There was no need to hurry, and Ketar was glad. His work was finished, but his spirit was troubled. A new arrival at the palace had everyone talking, and now, Ketar thought back over the events of the day.
“I tell you, I am sure it is him. I was there.” Zohar tried to convince him, but Ketar could not believe that anyone would be so bold.
The person in question had caught his eye right away. That red hair was hard to miss, but it was more than that. There was a confidence about him, and yet, at the same time, he projected an air of discernment.
“That scene on the battlefield is something one would not soon forget, I will give you that, but why would he show up here, of all places…and without an escort?”
“I cannot answer that, but I can tell you that man is David, son of Jesse, the Israelite.”
“So you would have me believe that the scoundrel who killed Goliath now desires an audience with King Achish, Goliath’s commander?” Ketar could only shake his head at such an idea.
They had parted then, for there was still much to do. Ketar’s duties later took him past the outer courtyard, where a commotion drew his attention. The red-haired stranger was there, along with a small crowd of agitated citizens. From every corner, voices could be heard, speculating and tossing out accusations.
“Is not this David, the king of the land?”
“Why is he here, in Gath?”
“Did they not sing one to another of him in dances, saying, Saul hath killed his thousands, but David his ten thousands?”
“Does he think we have forgotten?”
Whoever he was, the stranger was keeping to himself. From where he stood, Ketar had a clear view of the man, whose face was now covered with perspiration. He paced warily as he watched the crowd.
The murmuring continued to grow until the menacing crowd moved as one to surround the fellow. Before they could do him any harm, a loud voice called out, “ Move aside! The king will see this villain now! Let us through!”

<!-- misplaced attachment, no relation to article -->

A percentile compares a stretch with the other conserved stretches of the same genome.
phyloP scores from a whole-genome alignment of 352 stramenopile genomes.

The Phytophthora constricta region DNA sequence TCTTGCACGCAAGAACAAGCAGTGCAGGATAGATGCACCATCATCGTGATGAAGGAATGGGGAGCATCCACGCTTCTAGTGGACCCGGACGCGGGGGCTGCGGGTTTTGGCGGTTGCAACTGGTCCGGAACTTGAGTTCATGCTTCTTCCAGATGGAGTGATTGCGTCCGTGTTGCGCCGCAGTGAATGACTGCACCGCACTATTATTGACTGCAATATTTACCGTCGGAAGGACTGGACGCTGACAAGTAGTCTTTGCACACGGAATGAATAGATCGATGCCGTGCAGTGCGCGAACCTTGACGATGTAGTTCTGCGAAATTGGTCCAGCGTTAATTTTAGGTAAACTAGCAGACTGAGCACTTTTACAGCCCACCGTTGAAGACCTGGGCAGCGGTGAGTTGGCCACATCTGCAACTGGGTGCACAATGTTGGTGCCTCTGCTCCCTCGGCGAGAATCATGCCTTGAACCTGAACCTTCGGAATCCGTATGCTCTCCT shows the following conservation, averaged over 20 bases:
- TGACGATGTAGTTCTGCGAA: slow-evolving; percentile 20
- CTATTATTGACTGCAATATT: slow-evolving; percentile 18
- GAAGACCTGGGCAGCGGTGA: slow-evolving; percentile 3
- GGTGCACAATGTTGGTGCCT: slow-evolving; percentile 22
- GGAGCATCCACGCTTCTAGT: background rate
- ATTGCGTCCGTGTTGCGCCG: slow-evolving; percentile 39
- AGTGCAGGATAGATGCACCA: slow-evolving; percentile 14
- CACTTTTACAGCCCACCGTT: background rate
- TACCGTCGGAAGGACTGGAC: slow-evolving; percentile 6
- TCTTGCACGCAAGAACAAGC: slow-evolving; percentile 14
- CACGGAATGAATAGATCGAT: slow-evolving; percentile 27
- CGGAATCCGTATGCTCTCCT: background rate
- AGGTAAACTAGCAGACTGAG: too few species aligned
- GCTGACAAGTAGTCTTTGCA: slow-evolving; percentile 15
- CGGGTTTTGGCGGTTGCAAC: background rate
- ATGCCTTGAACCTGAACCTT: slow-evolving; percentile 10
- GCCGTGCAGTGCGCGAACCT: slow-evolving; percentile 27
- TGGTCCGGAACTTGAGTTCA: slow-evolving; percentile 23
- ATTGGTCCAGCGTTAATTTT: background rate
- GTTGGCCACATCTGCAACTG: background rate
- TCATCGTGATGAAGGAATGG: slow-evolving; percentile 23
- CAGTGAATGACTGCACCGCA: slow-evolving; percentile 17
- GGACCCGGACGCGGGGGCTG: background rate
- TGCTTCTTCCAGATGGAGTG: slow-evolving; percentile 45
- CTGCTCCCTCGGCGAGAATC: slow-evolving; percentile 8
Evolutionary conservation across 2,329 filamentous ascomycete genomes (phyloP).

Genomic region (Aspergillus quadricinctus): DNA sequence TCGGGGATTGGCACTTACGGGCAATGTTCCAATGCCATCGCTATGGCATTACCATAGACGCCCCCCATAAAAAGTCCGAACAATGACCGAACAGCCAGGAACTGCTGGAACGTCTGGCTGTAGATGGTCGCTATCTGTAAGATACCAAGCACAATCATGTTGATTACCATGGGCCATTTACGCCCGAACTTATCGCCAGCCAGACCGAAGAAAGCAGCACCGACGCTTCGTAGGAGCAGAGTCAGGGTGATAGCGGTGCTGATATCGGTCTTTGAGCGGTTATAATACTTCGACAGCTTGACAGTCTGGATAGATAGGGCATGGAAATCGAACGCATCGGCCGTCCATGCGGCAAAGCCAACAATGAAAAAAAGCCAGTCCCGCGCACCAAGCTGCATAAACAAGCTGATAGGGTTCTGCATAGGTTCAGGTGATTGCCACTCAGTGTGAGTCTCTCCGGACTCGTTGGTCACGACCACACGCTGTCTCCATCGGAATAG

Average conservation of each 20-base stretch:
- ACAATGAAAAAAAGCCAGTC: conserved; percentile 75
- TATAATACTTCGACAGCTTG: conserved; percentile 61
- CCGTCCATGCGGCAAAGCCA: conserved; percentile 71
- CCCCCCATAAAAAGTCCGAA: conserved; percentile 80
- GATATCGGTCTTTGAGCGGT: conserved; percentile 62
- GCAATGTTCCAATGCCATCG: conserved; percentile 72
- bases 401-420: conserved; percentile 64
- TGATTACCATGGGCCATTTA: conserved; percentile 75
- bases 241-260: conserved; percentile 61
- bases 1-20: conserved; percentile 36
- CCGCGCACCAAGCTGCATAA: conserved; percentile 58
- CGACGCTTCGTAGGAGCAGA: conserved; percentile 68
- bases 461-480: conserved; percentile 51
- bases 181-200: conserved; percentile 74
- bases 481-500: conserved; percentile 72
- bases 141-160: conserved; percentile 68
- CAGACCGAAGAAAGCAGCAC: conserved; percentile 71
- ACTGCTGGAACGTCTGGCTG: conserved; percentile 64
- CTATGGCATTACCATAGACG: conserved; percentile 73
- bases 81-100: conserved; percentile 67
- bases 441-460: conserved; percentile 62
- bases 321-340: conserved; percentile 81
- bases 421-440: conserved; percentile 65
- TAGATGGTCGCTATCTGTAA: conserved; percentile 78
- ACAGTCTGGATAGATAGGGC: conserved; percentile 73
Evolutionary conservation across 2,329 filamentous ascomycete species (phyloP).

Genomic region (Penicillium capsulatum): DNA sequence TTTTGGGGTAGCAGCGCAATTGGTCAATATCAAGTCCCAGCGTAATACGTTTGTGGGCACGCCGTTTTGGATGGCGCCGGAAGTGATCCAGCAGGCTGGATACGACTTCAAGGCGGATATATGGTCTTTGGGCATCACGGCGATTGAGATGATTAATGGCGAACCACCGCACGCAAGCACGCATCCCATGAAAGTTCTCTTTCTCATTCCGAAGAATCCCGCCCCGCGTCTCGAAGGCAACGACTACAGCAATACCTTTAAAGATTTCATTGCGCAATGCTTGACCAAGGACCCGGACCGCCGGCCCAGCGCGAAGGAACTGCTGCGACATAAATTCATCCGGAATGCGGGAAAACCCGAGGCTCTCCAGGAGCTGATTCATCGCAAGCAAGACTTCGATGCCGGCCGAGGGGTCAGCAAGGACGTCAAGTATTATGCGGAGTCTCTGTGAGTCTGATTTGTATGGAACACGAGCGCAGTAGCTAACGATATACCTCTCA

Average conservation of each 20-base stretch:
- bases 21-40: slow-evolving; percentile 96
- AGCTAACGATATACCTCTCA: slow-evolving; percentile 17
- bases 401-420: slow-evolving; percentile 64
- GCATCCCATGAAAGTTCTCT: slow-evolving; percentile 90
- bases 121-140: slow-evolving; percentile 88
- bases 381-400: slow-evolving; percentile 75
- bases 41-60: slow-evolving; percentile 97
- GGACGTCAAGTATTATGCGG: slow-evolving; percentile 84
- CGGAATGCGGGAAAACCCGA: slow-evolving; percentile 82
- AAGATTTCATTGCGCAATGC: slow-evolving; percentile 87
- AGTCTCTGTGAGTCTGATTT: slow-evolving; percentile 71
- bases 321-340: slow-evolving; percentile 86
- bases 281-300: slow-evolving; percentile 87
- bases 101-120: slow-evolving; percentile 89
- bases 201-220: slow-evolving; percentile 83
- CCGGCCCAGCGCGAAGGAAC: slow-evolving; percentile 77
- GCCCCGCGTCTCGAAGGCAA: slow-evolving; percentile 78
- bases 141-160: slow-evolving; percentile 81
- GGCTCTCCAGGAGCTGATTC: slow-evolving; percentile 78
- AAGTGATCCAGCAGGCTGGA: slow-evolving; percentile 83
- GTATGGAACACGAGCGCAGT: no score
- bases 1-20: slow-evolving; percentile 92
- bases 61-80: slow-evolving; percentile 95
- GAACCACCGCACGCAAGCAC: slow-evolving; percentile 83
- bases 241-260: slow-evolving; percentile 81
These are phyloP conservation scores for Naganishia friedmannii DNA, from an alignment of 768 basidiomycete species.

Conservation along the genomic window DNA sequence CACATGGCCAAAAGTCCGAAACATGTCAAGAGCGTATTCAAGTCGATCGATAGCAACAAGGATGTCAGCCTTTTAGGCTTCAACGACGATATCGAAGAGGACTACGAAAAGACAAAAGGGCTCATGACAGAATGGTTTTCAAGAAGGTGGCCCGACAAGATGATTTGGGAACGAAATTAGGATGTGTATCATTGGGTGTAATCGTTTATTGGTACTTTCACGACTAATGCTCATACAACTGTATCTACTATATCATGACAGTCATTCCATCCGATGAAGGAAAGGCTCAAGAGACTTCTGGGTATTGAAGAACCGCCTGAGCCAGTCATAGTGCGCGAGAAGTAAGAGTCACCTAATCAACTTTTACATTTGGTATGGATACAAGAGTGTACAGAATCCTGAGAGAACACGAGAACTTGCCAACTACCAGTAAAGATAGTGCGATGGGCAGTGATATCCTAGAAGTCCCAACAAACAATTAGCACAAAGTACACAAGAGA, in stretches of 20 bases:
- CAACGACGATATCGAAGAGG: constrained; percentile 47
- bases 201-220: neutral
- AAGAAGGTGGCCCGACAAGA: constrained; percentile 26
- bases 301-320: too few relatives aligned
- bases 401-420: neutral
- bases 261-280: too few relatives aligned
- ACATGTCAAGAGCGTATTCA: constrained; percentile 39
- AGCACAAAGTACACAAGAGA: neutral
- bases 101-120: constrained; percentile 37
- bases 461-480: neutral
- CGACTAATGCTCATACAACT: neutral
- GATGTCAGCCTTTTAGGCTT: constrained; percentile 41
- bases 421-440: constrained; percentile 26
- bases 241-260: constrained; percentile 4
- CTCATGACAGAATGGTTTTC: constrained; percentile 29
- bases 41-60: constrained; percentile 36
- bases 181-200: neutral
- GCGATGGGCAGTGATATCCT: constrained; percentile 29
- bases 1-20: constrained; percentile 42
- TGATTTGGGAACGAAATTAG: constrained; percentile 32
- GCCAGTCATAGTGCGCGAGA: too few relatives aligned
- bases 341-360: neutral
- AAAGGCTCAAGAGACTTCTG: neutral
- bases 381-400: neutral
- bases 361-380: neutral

Ketar watched Zohar force his way through the mob, accompanied by two palace guards. Together, they dragged him away to a small, inner courtyard.
Knowing of a balcony on the upper level, Ketar quickly made his way up the stone steps. Before he could get there, though, he became aware of a dramatic change. Even through the uproar, piercing howls assailed his ears.
His heart racing, Ketar stepped into the overhang. Reluctant, but at the same time compelled, he looked below. The man crawled and rolled along the ground, His beard now matted and soiled with dust and unconstrained slobber. Crazed eyes glowered from his face. Moaning and howling, his fit propelled him against the doors of the gate, bruising his flesh, until at last he collapsed on the ground, only to begin anew.
Horrified by the scene before him, Ketar was not aware of anyone’s presence until he felt hands pushing him aside.
“Make way for the King!” Zohar stood behind him, purposefully directing the king toward the scene below. Achish stepped forward onto the marble balcony, and watched the attack play itself out, while Zohar’s triumphant look soon became one of confusion at the dramatic change in the man.
Achish turned away after a short time. Meeting Zohar’s eyes, he spoke. “Lo, the man is mad: wherefore then have ye brought him to me?” The irascible nature of the king became evident, as his words became louder. “Have I need of mad men, that ye have brought this fellow to play the mad man in my presence? Shall this fellow come into my house?”
Zohar responded in the only acceptable manner. “My utmost apologies, Your Majesty. I have foolishly wasted your time. I will see that this lunatic is removed immediately.”
The rest of the evening, two scenes repeated themselves in Ketar’s mind. The self-assured, intelligent visitor he had first observed, calmly awaiting his opportunity to approach the throne had raised no concerns. What a contrast to the fierce maniac in the courtyard. How could such divers spirits exist within the same body? His mind wrestled with the puzzle, until finally, Ketar could come to only one conclusion.
His fit of madness must have been an act. After all, David was known as a great strategist.
Inspired by I Samuel 21:10-15
Holy Bible, KJV
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